Retinol has dominated the skincare world for a long time, thanks to its treatment of fine lines, breakouts, and dark spots.
In fact, if you looked at any skincare fanatic’s collection, you’re likely to spot several retinol-based products, and for good reason – it’s the go-to ingredient for those looking to reverse the signs of aging and helps drive the production of collagen.
However, retinol also has its downsides. All that turbo-regeneration can cause dryness, redness and even inflammation if you have sensitive skin.
This is where bakuchiol [pronounced buh-koo-chee-all] takes centre stage. The popularity of this less irritating, and vegan-friendly alternative has skyrocketed, but what is bakuchiol, and how does it benefit your skin?
The science of bakuchiol
Bakuchiol is a natural skincare ingredient found in the leaves and seeds of the babchi plant [Psoralea Corylifolia]. With roots in Chinese and Indian medicine, research shows that topical application has unique benefits for all skin types.
This plant-based skincare ingredient promises the same transformative powers as retinol, only without the risk of irritation, and is a favourable alternative for those wishing to shop vegan, clean, or in consideration of conditions like eczema, psoriasis, or dermatitis.
A powerful antioxidant, bakuchiol works through the same receptors that retinol uses. It reduces fine lines and wrinkles, and tackles loss of firmness by targeting free radicals that are responsible for breaking down our skin’s collagen.
The boost in cellular regeneration and collagen production leads to renewed firmness and elasticity, as well as tackling hyperpigmentation and discolouration from potentially damaging environmental stressors, resulting in a more even skin tone.
With its soothing properties, bakuchiol could also help those with acne-prone skin, in addition to skin that is beginning to show signs of ageing.
Advantages over retinol
Retinol has its benefits, but one of its major pitfalls is being unsuitable for pregnant women.
Unlike its predecessor, bakuchiol is not a vitamin A derivative. Large amounts of vitamin A can be harmful to unborn babies, and while some experts say there’s not yet quite enough evidence to confirm either way, most agree that bakuchiol is safe to use while pregnant or breastfeeding.
Another pitfall of retinol is the harsh effects it can have on skin, where long-term use can also lead to reduced efficacy. To achieve the same, smooth results, you can only go up in application strength, and studies have shown that side effects can be as serious as burning, scaling, and dermatitis.
This isn’t exactly good news for people committed to their skincare routine, particularly those with underlying sensitivity. But could bakuchiol be the answer?
In a recent study, researchers from California, Michigan, Florida, and Pennsylvania found signs of reduced wrinkles and hyperpigmentation after 12 weeks of using bakuchiol, whereas those who used retinol noticed the same effects, but also reported more skin scaling and stinging.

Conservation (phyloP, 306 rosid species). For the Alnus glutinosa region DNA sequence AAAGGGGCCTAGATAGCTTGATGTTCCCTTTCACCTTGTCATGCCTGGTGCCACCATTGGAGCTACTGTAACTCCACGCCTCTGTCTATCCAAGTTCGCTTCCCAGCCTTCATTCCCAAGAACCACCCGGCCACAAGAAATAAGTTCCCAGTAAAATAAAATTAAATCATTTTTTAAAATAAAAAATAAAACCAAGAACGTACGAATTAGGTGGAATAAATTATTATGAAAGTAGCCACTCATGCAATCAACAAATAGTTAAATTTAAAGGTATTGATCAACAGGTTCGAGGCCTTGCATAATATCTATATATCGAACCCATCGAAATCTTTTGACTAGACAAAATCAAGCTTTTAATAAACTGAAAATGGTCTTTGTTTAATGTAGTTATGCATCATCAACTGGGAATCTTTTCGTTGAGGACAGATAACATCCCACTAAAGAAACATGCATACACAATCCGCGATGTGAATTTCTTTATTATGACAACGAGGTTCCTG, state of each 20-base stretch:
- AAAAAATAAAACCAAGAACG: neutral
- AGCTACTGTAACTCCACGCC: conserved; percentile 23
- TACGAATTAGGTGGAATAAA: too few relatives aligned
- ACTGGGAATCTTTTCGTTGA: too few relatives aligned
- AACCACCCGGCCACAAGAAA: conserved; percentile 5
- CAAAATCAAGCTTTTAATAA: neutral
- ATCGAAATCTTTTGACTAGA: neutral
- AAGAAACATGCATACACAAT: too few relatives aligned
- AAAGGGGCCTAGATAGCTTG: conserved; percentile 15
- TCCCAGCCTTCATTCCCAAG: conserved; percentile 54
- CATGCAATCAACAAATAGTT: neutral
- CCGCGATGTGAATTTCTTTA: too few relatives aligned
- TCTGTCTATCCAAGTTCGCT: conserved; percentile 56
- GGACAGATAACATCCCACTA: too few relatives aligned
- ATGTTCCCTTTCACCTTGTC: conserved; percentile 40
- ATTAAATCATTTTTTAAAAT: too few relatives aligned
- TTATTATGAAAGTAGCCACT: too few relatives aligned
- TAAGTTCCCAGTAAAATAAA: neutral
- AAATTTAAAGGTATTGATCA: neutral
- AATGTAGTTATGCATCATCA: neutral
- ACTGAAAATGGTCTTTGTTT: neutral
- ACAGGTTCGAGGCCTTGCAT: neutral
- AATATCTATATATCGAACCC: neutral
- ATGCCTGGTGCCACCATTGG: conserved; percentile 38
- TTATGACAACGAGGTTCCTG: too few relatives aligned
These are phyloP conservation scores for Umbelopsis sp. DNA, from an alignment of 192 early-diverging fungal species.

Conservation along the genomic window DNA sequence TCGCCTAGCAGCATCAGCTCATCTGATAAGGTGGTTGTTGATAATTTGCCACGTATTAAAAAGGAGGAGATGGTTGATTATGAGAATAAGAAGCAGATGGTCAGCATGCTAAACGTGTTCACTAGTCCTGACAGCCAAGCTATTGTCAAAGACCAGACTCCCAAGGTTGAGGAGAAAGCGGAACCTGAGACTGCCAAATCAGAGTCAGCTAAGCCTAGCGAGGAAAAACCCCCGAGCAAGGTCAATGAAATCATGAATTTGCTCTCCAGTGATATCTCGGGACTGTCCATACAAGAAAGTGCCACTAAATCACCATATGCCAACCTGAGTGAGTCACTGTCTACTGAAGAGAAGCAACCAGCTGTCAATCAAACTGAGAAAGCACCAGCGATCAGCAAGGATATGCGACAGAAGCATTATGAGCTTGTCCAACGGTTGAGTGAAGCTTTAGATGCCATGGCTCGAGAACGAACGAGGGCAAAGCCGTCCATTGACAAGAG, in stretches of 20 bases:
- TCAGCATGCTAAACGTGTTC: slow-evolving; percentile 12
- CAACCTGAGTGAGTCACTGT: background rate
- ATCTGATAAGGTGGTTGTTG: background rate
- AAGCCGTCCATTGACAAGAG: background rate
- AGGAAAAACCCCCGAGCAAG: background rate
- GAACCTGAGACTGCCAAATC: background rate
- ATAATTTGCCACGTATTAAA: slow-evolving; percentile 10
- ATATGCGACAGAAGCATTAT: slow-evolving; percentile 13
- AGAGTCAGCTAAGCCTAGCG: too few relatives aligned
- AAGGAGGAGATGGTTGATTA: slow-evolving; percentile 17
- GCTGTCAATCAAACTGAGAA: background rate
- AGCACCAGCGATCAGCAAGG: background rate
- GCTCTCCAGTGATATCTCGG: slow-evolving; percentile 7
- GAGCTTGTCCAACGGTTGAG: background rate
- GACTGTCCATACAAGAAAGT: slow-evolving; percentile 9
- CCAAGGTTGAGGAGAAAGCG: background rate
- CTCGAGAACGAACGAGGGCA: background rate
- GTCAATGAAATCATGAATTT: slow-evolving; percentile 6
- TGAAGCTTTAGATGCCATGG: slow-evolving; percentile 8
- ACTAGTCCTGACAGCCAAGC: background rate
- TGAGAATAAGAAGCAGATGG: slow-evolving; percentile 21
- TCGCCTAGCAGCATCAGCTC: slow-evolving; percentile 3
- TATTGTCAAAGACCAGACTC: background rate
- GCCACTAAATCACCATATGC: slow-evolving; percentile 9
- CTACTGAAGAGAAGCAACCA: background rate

Using both ingredients
Bakuchiol is a new addition to the world of skincare, and it’s natural for those that have relied heavily on retinol to be sceptical of using something different.
While bakuchiol is beneficial on its own, it can also improve the effects of retinol when mixed, as it can help stabilise retinol and keep it effective for longer.
It’s ideal for regular users, as you don’t need to increase application strength in order to get the incremental benefits. What’s more, for those with sensitive skin, bakuchiol’s calming abilities may even enable skin to tolerate retinol in higher amounts, leading to a reduced risk of irritation.
If you’ve decided to make the switch to bakuchiol over retinol, make sure you’re applying the product[s] correctly to get the best results.
Apply in order from thinnest to thickest, so if you’re opting for a bakuchiol based serum, use this before your moisturiser. Unlike retinol, which is photosensitive and can only be applied at night-time, bakuchiol can be applied at any time of day.
And if you, like us, are tired of remembering the right layering order or looking for all-in-1 take a look at our All Eye Need eye concentrate, and concentrated night oil, like Oil I Dream Of. Products formulated for nighttime do the work so you don’t have to, and you can rest easy knowing that you’re taking care of your skin with very little effort.
While bakuchiol doesn’t require SPF, it’s recommended that you should follow up with SPF 30 no matter what product you use.
Experts have long said that retinol is one of the three vital skin ingredients we really need, alongside vitamin C and SPF. But could there be room for a fourth?
Bakuchiol is rapidly becoming the new buzzword in skincare. Providing the benefits of retinol without the risk of irritation, it’s clear to see why an increasing number of brands are making it a permanent fixture on their ingredients list.